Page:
California Law Review (CLR) is deeply committed to diversity, both in its membership and its scholarship. CLR defines diversity as a “variety of personal experiences, values, and worldviews that arise from differences of culture and circumstance.”1 Such experiences include, but are not limited to: race, ethnicity, gender, age, religion, language, abilities/disabilities, sexual orientation, socioeconomic status, geographic region, national origin, immigration status, family status, personal/family education level, political beliefs, and prior or current military service.
A diverse membership is integral to CLR’s achievement of excellence. Because personal experiences and identity shape how individuals look at the world, diversity in law review membership translates into a broader and more complex exchange of ideas and richer scholarship. Additionally, diverse groups of students select a range of different articles for publication, thereby increasing the variety and breadth of scholarship circulating within the legal academy. A diverse membership also strengthens learning and mentorship opportunities within CLR, leading to a better legal education and experience for student members. Finally, because law review membership is a stepping stone in the legal profession, striving for diversity ensures that law reviews like CLR—and by extension, other influential organizations—remain accessible to all rather than replicating systemic social inequalities.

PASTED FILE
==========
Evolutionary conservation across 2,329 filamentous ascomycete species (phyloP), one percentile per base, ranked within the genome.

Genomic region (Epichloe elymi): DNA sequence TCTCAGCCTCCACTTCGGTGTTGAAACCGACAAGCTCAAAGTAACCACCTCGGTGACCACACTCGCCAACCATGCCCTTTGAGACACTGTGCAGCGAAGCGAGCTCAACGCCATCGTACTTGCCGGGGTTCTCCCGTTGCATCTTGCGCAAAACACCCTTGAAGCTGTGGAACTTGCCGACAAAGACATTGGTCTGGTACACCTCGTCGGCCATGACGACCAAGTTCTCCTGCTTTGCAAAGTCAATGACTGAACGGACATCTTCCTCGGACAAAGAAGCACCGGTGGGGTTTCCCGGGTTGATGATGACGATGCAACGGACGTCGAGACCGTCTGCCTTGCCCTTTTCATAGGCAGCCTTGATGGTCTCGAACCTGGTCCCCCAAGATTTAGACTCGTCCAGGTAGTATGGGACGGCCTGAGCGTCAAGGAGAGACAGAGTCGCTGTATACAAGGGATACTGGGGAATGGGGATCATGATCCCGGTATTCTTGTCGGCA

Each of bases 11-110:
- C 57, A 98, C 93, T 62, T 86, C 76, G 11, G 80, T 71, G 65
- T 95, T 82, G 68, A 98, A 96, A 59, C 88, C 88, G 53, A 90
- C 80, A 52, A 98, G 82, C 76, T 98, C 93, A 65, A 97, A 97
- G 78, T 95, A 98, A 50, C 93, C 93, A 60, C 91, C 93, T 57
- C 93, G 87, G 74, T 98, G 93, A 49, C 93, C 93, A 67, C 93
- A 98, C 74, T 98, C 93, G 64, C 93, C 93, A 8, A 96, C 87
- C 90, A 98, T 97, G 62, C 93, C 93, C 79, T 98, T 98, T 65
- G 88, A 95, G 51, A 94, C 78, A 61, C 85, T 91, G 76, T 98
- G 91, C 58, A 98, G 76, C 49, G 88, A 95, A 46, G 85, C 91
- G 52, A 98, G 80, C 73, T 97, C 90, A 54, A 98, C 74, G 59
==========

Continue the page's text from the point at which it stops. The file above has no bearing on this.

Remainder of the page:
Throughout the years, CLR has undertaken numerous diversity initiatives. These include:
- • Creating a Diversity Editor (DE) position and integrating the DE into its Executive Committee;
- • Modifying the Write-On to include comprehensive and skills-based assessments, such as personal statements and editing packets;
- • Collecting and maintaining demographic information for Write-On participants and CLR members;
- • Establishing a Diversity Committee to plan events and assess CLR’s diversity-related policies and programs;
- • Integrating diversity workshops into CLR’s orientation and professional skills training; and
- • Partnering with other Berkeley Law student organizations to co-sponsor events that promote diversity in the legal academy.
Katherine S. Mangan, "In Search of Diversity on Law Reviews," The Chroncle of Higher Education (September 5, 2003)
Donna Maeda, Imperial Identities: Reproductions of Whiteness at the California Law Review
1. University of California Diversity Statement, available at http://www.ucop.edu/ucophome/coordrev/policy/PP063006DiversityStatement.pdf.